‘Pinstripe Harry’s Tea Room Cabaret’ Shines Spotlight on Islander Music Students

Published: October 25, 2018

‘Pinstripe Harry’s Tea Room Cabaret’ Shines Spotlight on Islander Music Students

CORPUS CHRISTI, Texas – Every spring and fall semester, Texas A&M University-Corpus Christi’s Department of Music offers an interdisciplinary Opera Workshop course to expose students of all backgrounds to a variety of musical styles, performances, and professional knowledge such as resume building. 

Students in the Opera Workshop put on a performance showcasing each of their talents every semester. This year’s fall performance is a brand-new piece of musical theater titled, “Pinstripe Harry’s Tea Room Cabaret,” written by Dr. Ellen Denham, professional assistant professor of music, Opera Workshop, and voice. Denham took great hits from 1920s composers like George Gershwin and Cole Porter and crafted them together to create a humorous tale with plenty of comic dialogue and captivating twists.

“It’s a lot of fun to combine the two things I love the most – writing and music,” shared Denham. “This year’s production exposes students to music that’s more contemporary and comic than previous semesters, which is important because our goal is to give students opportunities to perform pieces belonging to different time periods and styles.”

After meeting this semester’s crop of singers, Denham hand-picked the musical numbers to highlight each student’s talent. From solos to a big ensemble number, every student in the workshop is given valuable stage time to help them grow as professionals.

“We’re in the business of developing singers,” said Denham. “If students don’t get a good part, then they’re not getting trained properly.”  

One Islander student participating in the Opera Workshop is Theodore Woods IV, a sophomore music major and Houston native. This is his third semester studying in Denham’s course, and he will be starring as Pinstripe Harry during the performance.   

“Theodore’s strength is his willingness to do whatever you ask of him cheerfully,” said Denham. “His dedication to developing his beautiful voice and initiative in improving his character roles make him a great student to work with.”

Woods has studied music since the age of four when he started playing the piano. At the time, he had big dreams of becoming a concert pianist. After he joined the choir and began winning voice competitions, Woods realized he could take singing further than he imagined. The biggest turning point for Woods was in high school when he participated in a classical music festival hosted in Eisenstadt, Austria.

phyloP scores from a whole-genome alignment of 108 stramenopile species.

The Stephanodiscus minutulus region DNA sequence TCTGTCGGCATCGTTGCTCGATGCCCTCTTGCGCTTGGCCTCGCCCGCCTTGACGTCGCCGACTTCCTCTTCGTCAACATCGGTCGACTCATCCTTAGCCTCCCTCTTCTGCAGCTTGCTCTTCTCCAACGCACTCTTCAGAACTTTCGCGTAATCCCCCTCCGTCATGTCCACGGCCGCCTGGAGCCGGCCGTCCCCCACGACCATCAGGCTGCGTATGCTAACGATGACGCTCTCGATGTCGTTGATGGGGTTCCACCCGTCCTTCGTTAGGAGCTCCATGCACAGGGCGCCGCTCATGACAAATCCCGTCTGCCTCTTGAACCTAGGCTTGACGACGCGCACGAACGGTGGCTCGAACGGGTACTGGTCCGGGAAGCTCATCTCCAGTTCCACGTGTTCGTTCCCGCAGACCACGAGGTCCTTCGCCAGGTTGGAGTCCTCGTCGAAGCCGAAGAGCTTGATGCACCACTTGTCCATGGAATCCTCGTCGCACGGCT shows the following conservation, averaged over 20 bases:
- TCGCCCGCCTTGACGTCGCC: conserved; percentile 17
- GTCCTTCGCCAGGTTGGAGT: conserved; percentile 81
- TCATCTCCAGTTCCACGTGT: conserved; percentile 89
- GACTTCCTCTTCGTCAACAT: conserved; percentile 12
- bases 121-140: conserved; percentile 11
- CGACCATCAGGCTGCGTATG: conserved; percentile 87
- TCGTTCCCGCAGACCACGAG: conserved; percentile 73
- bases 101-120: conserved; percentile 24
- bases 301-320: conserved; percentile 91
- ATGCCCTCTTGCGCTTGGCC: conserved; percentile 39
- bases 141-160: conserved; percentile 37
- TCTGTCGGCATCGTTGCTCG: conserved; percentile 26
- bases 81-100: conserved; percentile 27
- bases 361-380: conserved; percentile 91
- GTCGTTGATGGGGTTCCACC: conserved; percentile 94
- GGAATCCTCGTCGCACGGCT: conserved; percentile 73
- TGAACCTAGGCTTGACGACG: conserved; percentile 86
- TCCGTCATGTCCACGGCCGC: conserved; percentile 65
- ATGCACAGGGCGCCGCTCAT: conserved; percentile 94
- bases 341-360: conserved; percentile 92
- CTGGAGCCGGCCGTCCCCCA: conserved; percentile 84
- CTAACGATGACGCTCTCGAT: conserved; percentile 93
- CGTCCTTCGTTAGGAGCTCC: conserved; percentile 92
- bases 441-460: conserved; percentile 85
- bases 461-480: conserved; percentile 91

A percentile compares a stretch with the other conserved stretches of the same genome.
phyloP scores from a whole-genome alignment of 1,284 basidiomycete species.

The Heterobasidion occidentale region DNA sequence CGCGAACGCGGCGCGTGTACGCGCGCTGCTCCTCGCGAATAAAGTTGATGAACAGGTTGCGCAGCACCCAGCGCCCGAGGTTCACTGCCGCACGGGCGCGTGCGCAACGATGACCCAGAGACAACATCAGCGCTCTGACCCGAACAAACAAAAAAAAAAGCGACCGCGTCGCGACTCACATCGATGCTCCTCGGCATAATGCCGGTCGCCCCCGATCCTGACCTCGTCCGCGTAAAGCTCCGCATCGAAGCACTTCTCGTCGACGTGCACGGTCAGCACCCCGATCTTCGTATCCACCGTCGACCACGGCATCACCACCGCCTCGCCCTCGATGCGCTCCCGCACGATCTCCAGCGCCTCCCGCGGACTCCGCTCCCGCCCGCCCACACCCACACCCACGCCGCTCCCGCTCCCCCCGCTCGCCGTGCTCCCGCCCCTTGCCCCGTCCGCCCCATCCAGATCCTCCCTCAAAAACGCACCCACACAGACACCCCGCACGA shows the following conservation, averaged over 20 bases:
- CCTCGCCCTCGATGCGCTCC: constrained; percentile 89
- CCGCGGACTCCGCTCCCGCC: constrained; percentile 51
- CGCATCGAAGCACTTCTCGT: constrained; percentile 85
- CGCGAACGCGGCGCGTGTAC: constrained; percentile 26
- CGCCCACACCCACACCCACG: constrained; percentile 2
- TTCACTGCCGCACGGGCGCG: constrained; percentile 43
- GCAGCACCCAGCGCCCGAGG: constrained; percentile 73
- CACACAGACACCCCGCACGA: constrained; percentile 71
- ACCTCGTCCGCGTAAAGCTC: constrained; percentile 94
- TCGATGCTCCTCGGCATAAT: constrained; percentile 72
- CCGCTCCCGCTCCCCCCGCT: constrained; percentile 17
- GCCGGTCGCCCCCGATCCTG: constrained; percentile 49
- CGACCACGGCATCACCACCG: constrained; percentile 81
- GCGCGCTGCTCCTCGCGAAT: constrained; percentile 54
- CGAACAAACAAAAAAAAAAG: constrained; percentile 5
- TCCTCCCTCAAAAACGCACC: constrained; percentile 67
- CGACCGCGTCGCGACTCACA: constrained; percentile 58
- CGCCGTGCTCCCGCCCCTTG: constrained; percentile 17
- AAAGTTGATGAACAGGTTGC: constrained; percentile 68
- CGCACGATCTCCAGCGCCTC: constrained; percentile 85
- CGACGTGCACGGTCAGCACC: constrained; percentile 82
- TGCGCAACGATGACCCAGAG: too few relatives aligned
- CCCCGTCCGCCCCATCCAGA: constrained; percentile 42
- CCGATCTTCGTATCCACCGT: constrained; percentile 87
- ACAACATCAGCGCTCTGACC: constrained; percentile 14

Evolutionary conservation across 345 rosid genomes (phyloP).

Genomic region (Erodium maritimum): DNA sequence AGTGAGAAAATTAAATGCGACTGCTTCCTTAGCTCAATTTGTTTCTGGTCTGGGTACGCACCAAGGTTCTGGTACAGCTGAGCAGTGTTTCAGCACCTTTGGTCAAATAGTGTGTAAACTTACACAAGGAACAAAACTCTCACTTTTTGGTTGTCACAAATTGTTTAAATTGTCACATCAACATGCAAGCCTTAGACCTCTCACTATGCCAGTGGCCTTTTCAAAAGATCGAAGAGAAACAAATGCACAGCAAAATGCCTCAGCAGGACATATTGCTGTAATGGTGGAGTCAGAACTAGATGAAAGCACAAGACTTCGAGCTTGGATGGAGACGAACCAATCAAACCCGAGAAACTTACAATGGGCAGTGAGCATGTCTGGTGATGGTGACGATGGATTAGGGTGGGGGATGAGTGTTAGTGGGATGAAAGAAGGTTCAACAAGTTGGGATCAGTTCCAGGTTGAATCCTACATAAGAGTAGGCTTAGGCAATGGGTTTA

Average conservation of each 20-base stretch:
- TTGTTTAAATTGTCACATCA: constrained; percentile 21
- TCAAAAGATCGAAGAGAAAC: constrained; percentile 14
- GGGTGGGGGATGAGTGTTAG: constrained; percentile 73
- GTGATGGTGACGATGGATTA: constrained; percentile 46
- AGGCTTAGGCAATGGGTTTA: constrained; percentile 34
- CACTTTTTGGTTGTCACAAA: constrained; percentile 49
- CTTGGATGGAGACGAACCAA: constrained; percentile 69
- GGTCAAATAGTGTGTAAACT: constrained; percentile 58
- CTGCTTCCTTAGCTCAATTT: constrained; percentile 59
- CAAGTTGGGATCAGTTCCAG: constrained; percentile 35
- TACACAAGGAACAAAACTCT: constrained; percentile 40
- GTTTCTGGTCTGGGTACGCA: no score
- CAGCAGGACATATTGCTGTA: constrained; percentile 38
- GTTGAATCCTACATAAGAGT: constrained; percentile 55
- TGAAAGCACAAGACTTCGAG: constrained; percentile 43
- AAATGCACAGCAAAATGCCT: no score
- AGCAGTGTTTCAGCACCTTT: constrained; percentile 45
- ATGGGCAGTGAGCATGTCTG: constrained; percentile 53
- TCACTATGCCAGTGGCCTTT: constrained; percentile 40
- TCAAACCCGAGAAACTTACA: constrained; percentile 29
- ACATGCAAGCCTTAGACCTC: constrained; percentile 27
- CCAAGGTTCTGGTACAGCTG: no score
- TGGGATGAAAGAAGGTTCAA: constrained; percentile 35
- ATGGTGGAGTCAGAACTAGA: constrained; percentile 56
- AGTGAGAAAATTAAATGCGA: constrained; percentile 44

“Going to Eisenstadt was a big experience for me,” shared Woods. “That’s when I knew music is my calling.”

Not long after, Woods set his sights on Texas A&M-Corpus Christi. He was first accepted into Berklee College of Music in Boston, but when he saw how much the Island University values its musicians, he decided to become an Islander.

“What I love most about our university are the personal relationships I’ve built with my professors,” said Woods. “I can walk into my voice teacher’s office at any time and talk to him to get help. Even outside of my music classes, I’m connected with professors from different fields.”

Woods has received many scholarships, including the Department of Music scholarship, the John Chapman Endowment Scholarship, and, notably, was the first recipient of the Corpus Christi Chorale Scholarship. While he has performed all over the world and studied at the Cornish-American Song Institute in England, his future goals are to open a performing arts school that offers low-cost education to inner-city kids in his hometown.

“People never expect a black man to become an opera singer,” said Woods. “I want to show kids that it’s okay to be a person of color who performs classical music and enjoys art or dance. I was lucky to have people in my life support my music education, which is why I want to lead the pathway for future musicians.”

To see Woods in action, check out the world premiere of “Pinstripe Harry’s Tea Room Cabaret” on Friday, Oct. 26, at 7:30 p.m. and Sunday, Oct. 28, at 2 p.m. in the Performing Arts Center. Tickets are $10 for adults, $8 for seniors, and $5 for students and military with proper ID. Tickets are available at the door on the day of the performance.